Dad: My Lighthouse, My Lion & My Best Friend

dad my best friend
Photo by RODNAE

To the dad who chose to stay.

All those years ago when the easy decision would’ve been to run for high ground, to hightail it out of dodge and start a new life. To the dad who said no, I love my kids more than I love anything else. I thank you.

Today, in my current life, I thank you for many things. I thank you for holding my hand when the boy I thought I would marry broke my heart into a million pieces. I thank you for hugging me through every panic attack and stressful day that came up. I thank you for taking my trauma-filled, messed-up life and making it bright and beautiful.

The process of becoming a hero is one that you would know well, but for the audience, I will explain. It happens slowly; most people barely know it’s happening. You hold someone’s hand through the hard times, you rub their back through illness, you make them dinner when they are feeling lazy. It is little things that independently are nice, but together sew a cape and place a shiny headband across your forehead.

You, dad, are my hero.

You saved me in a way that I did not know I could be saved. You reminded me that I was worthy of love, devotion, and care. You told me that life would get better and my heart would heal.

I distinctly remember the moment I knew that you wore the hero cape in my life. I had just been diagnosed with depression after trying to commit suicide. I had been in and out of hospitals and appointments for what felt like years, and you were driving me back to nanny and papas. You had once again taken time off work to take me to an appointment. I was embarrassed, ashamed, and overwhelmed with guilt.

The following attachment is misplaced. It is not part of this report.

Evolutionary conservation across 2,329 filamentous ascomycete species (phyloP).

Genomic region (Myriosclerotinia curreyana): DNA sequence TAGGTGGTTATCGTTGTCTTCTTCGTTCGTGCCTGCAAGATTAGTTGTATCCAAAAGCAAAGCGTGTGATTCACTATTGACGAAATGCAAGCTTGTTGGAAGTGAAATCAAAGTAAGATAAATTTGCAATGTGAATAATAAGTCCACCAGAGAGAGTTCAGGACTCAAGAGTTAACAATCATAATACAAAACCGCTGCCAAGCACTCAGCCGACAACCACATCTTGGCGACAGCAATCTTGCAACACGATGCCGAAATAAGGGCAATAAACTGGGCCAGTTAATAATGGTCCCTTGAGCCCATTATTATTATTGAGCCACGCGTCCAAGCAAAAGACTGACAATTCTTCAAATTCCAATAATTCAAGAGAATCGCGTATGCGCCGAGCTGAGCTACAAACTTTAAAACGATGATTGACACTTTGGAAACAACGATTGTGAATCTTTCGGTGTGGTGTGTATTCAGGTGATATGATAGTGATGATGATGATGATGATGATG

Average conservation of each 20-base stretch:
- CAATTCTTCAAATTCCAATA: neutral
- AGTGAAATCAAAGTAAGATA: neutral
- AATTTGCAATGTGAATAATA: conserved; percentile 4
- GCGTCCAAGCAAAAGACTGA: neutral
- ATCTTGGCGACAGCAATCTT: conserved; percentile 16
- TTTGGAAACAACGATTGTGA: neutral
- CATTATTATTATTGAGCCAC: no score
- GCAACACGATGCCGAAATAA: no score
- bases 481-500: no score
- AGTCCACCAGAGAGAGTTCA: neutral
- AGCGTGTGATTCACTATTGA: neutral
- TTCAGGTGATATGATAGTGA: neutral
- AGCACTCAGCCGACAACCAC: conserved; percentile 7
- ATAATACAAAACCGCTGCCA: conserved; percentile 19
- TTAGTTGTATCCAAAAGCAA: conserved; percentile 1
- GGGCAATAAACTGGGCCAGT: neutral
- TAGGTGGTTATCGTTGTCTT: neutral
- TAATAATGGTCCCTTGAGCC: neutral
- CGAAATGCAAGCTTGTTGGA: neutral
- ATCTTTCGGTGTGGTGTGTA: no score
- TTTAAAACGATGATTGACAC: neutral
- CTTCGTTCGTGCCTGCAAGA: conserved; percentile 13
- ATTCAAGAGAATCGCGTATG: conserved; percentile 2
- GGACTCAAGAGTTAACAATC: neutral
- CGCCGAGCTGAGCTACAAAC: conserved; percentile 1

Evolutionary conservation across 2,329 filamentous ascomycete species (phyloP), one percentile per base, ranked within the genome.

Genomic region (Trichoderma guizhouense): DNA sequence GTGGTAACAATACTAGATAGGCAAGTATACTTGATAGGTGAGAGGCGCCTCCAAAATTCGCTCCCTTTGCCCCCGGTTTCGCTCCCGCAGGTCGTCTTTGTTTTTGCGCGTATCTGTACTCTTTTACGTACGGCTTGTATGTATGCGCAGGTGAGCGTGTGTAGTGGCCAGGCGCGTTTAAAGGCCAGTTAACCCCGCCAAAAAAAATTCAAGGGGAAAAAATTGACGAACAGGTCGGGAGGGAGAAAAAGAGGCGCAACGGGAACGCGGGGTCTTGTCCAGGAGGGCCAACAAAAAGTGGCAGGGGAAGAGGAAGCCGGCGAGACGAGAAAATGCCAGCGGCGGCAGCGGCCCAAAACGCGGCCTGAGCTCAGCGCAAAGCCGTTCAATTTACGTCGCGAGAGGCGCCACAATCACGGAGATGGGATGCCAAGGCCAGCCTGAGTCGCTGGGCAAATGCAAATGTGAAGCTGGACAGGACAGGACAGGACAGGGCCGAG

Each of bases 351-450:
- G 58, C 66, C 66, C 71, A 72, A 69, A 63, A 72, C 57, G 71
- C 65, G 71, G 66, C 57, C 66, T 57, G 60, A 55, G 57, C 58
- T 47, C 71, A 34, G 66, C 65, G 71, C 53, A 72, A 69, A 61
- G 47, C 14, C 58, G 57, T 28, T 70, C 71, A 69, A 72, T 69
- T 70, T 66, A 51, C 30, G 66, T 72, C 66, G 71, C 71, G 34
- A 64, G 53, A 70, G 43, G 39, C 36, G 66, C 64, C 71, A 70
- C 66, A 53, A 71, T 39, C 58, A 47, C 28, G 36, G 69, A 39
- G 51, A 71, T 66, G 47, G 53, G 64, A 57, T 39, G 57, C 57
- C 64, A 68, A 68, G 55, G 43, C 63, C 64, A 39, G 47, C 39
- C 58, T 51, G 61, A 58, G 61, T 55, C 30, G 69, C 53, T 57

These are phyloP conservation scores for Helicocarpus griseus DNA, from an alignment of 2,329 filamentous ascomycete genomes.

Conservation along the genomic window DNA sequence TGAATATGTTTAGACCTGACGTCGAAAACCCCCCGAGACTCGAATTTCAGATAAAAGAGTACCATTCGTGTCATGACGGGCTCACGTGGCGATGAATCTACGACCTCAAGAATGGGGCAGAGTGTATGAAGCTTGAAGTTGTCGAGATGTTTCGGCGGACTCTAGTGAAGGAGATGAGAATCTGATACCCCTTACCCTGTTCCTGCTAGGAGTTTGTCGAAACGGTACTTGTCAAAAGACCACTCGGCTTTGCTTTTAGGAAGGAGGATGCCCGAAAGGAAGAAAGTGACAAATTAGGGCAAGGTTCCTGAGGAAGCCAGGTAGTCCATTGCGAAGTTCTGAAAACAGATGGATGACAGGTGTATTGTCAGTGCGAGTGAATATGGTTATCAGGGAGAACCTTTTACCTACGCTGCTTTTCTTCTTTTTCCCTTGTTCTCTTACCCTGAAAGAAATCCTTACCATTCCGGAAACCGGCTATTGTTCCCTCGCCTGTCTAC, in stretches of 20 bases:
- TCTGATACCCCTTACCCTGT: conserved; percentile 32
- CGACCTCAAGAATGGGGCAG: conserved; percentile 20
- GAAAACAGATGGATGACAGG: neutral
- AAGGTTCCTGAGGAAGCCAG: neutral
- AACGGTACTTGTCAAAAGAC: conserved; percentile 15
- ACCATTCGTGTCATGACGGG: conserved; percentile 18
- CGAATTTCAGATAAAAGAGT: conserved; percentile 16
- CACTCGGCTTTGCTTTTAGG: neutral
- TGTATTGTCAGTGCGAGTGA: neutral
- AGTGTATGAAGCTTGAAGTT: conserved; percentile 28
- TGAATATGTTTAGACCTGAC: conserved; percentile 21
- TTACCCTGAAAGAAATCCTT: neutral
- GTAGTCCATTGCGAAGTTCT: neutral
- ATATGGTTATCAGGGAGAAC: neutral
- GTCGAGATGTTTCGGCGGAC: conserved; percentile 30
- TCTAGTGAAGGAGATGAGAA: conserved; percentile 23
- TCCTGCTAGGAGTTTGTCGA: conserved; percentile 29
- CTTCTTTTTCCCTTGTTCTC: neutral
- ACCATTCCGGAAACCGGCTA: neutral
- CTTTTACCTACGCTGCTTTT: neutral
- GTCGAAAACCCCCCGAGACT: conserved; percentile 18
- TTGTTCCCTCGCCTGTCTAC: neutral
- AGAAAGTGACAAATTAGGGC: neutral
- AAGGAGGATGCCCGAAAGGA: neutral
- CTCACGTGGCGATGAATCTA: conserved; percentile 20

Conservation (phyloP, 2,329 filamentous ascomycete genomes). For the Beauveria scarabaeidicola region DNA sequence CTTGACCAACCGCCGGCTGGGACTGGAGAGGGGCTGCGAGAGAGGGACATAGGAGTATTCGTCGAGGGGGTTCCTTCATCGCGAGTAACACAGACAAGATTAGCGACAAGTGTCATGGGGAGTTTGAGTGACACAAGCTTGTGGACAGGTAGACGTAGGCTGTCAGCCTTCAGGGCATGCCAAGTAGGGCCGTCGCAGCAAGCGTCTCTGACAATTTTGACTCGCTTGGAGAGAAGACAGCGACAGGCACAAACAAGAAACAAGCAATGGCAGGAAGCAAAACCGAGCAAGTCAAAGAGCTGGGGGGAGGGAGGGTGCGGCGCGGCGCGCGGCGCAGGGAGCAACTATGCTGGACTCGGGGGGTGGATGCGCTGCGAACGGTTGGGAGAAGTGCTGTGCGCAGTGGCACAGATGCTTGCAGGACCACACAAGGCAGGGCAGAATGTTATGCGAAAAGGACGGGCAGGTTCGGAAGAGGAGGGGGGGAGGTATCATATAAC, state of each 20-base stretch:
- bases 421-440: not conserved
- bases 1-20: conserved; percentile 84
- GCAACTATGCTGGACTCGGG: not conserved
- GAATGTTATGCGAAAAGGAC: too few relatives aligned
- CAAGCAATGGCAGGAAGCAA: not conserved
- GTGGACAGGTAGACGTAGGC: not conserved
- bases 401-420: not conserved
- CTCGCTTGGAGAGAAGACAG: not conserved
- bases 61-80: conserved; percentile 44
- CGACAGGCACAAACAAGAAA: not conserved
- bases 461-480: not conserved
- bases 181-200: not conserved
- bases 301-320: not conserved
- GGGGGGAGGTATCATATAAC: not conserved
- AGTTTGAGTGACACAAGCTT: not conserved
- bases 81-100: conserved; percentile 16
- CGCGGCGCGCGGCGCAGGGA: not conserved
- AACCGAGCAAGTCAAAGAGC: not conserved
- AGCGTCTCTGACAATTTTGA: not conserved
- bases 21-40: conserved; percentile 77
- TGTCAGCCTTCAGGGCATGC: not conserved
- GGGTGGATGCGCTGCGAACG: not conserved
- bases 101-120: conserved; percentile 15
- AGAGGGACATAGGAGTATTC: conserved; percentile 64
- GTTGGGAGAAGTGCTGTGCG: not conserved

“How are you feeling?” you asked.

“Fine,” I replied, with no details or explanation.

“Feel better?” you asked.

“No… I’m not going to feel better. This is me now. I’m a mess, and I will never feel better, okay? So just stop asking,” I snapped in a tone that was too harsh for the situation.

“Okay, Chelsea, do you want ice cream?” my father asked with no resentment, no anger, and no hesitation.

I said yes to the ice cream. But as I ate it, I thought and replayed the conversation. I had snapped at him. I was rude and uncouth. I was short-tempered and mean. He should have yelled at me. Told me how ungrateful I was, how he hated having me as a daughter. How he wished I was normal like my siblings.

Yet, none of these words escaped his mouth. Somehow, he understood that I didn’t mean to be short. I meant to say, “Daddy, this is really hard for me, I’m scared I’ll never be myself again, and I wish I was okay.” He knew what my soul begged to say, but my voice and heart were too broken to formulate.

See, my dad has this ability. To know what your heart means to say even when your mouth can’t formulate it. He knows that most people are good on the inside, that people make mistakes, and that together you can overcome anything.

When my traumatic childhood came to an end, my world fell apart. But as crazy and unhealthy as my life was, it was my life, and I was used to it. So, without the drama, my world began to crumble. As my life crumbled around me, I looked for a pillar, a lighthouse in the storm. The person I found was my dad.

He saved me in every way that a person can be saved. He was and continues to be my lighthouse, my lion, and my best friend.

So, dad, grab your cape, shine your boots and get ready to soar because you, sir, are the true definition of my hero.

I thank you for saving me back then and today. Thank you for offering me ice cream, thank you for holding my hand, and thank you for being a dad.

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